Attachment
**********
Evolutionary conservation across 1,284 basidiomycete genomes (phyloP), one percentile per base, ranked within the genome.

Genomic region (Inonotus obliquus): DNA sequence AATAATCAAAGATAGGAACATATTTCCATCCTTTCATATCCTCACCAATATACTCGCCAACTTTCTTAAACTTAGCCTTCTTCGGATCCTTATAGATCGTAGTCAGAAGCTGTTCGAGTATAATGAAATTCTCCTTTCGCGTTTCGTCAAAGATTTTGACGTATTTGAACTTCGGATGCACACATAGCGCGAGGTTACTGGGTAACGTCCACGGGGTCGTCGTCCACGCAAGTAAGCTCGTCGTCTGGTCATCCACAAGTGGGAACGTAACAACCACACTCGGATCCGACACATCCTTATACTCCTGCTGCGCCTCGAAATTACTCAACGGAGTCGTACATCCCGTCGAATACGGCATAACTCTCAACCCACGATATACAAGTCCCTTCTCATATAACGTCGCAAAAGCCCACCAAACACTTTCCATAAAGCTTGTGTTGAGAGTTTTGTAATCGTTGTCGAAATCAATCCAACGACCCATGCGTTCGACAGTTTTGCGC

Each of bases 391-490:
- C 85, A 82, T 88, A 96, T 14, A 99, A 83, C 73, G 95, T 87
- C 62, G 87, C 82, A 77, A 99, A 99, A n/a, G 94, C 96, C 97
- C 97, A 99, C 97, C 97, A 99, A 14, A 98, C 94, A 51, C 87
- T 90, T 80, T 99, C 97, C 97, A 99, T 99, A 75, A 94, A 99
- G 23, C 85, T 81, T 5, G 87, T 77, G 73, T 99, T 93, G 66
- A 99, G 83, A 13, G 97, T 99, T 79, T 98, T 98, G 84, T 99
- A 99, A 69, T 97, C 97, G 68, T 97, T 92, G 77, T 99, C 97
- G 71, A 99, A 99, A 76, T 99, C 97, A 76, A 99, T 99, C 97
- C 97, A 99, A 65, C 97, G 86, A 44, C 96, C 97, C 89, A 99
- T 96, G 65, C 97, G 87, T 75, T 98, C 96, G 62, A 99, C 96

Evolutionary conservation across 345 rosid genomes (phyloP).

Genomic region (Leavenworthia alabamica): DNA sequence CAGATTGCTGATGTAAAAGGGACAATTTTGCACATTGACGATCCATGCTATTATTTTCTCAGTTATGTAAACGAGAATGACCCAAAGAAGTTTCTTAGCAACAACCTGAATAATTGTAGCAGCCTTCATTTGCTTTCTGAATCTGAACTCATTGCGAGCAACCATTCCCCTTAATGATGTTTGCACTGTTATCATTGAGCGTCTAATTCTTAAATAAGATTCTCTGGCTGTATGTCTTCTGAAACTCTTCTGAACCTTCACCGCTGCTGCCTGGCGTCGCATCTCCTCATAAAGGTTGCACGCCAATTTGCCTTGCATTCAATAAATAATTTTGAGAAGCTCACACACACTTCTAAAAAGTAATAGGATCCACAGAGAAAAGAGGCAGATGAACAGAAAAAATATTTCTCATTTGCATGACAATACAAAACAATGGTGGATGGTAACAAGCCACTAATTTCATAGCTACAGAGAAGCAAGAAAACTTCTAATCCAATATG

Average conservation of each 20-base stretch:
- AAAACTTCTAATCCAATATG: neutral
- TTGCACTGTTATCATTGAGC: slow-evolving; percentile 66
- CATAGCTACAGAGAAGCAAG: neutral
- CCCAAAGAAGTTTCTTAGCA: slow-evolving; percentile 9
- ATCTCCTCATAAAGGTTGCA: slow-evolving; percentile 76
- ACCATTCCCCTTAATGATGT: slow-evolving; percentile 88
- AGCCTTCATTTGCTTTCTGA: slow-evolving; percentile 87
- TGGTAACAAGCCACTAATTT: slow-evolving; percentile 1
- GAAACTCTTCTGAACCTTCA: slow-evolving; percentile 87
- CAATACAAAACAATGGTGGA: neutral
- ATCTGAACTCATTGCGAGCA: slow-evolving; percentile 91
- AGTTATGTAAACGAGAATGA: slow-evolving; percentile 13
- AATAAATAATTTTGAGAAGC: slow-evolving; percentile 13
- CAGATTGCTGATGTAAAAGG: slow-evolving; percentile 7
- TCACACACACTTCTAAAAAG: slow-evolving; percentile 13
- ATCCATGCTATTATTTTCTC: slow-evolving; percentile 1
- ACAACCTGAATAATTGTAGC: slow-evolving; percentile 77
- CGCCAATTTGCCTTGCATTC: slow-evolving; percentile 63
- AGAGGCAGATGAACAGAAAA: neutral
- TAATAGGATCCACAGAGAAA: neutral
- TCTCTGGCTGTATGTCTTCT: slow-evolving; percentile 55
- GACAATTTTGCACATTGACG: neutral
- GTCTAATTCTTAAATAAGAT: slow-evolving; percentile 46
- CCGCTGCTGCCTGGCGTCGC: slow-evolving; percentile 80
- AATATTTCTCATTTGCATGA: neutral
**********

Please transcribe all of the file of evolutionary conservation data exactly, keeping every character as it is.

Evolutionary conservation across 1,284 basidiomycete genomes (phyloP), one percentile per base, ranked within the genome.

Genomic region (Inonotus obliquus): DNA sequence AATAATCAAAGATAGGAACATATTTCCATCCTTTCATATCCTCACCAATATACTCGCCAACTTTCTTAAACTTAGCCTTCTTCGGATCCTTATAGATCGTAGTCAGAAGCTGTTCGAGTATAATGAAATTCTCCTTTCGCGTTTCGTCAAAGATTTTGACGTATTTGAACTTCGGATGCACACATAGCGCGAGGTTACTGGGTAACGTCCACGGGGTCGTCGTCCACGCAAGTAAGCTCGTCGTCTGGTCATCCACAAGTGGGAACGTAACAACCACACTCGGATCCGACACATCCTTATACTCCTGCTGCGCCTCGAAATTACTCAACGGAGTCGTACATCCCGTCGAATACGGCATAACTCTCAACCCACGATATACAAGTCCCTTCTCATATAACGTCGCAAAAGCCCACCAAACACTTTCCATAAAGCTTGTGTTGAGAGTTTTGTAATCGTTGTCGAAATCAATCCAACGACCCATGCGTTCGACAGTTTTGCGC

Each of bases 391-490:
- C 85, A 82, T 88, A 96, T 14, A 99, A 83, C 73, G 95, T 87
- C 62, G 87, C 82, A 77, A 99, A 99, A n/a, G 94, C 96, C 97
- C 97, A 99, C 97, C 97, A 99, A 14, A 98, C 94, A 51, C 87
- T 90, T 80, T 99, C 97, C 97, A 99, T 99, A 75, A 94, A 99
- G 23, C 85, T 81, T 5, G 87, T 77, G 73, T 99, T 93, G 66
- A 99, G 83, A 13, G 97, T 99, T 79, T 98, T 98, G 84, T 99
- A 99, A 69, T 97, C 97, G 68, T 97, T 92, G 77, T 99, C 97
- G 71, A 99, A 99, A 76, T 99, C 97, A 76, A 99, T 99, C 97
- C 97, A 99, A 65, C 97, G 86, A 44, C 96, C 97, C 89, A 99
- T 96, G 65, C 97, G 87, T 75, T 98, C 96, G 62, A 99, C 96

Evolutionary conservation across 345 rosid genomes (phyloP).

Genomic region (Leavenworthia alabamica): DNA sequence CAGATTGCTGATGTAAAAGGGACAATTTTGCACATTGACGATCCATGCTATTATTTTCTCAGTTATGTAAACGAGAATGACCCAAAGAAGTTTCTTAGCAACAACCTGAATAATTGTAGCAGCCTTCATTTGCTTTCTGAATCTGAACTCATTGCGAGCAACCATTCCCCTTAATGATGTTTGCACTGTTATCATTGAGCGTCTAATTCTTAAATAAGATTCTCTGGCTGTATGTCTTCTGAAACTCTTCTGAACCTTCACCGCTGCTGCCTGGCGTCGCATCTCCTCATAAAGGTTGCACGCCAATTTGCCTTGCATTCAATAAATAATTTTGAGAAGCTCACACACACTTCTAAAAAGTAATAGGATCCACAGAGAAAAGAGGCAGATGAACAGAAAAAATATTTCTCATTTGCATGACAATACAAAACAATGGTGGATGGTAACAAGCCACTAATTTCATAGCTACAGAGAAGCAAGAAAACTTCTAATCCAATATG

Average conservation of each 20-base stretch:
- AAAACTTCTAATCCAATATG: neutral
- TTGCACTGTTATCATTGAGC: slow-evolving; percentile 66
- CATAGCTACAGAGAAGCAAG: neutral
- CCCAAAGAAGTTTCTTAGCA: slow-evolving; percentile 9
- ATCTCCTCATAAAGGTTGCA: slow-evolving; percentile 76
- ACCATTCCCCTTAATGATGT: slow-evolving; percentile 88
- AGCCTTCATTTGCTTTCTGA: slow-evolving; percentile 87
- TGGTAACAAGCCACTAATTT: slow-evolving; percentile 1
- GAAACTCTTCTGAACCTTCA: slow-evolving; percentile 87
- CAATACAAAACAATGGTGGA: neutral
- ATCTGAACTCATTGCGAGCA: slow-evolving; percentile 91
- AGTTATGTAAACGAGAATGA: slow-evolving; percentile 13
- AATAAATAATTTTGAGAAGC: slow-evolving; percentile 13
- CAGATTGCTGATGTAAAAGG: slow-evolving; percentile 7
- TCACACACACTTCTAAAAAG: slow-evolving; percentile 13
- ATCCATGCTATTATTTTCTC: slow-evolving; percentile 1
- ACAACCTGAATAATTGTAGC: slow-evolving; percentile 77
- CGCCAATTTGCCTTGCATTC: slow-evolving; percentile 63
- AGAGGCAGATGAACAGAAAA: neutral
- TAATAGGATCCACAGAGAAA: neutral
- TCTCTGGCTGTATGTCTTCT: slow-evolving; percentile 55
- GACAATTTTGCACATTGACG: neutral
- GTCTAATTCTTAAATAAGAT: slow-evolving; percentile 46
- CCGCTGCTGCCTGGCGTCGC: slow-evolving; percentile 80
- AATATTTCTCATTTGCATGA: neutral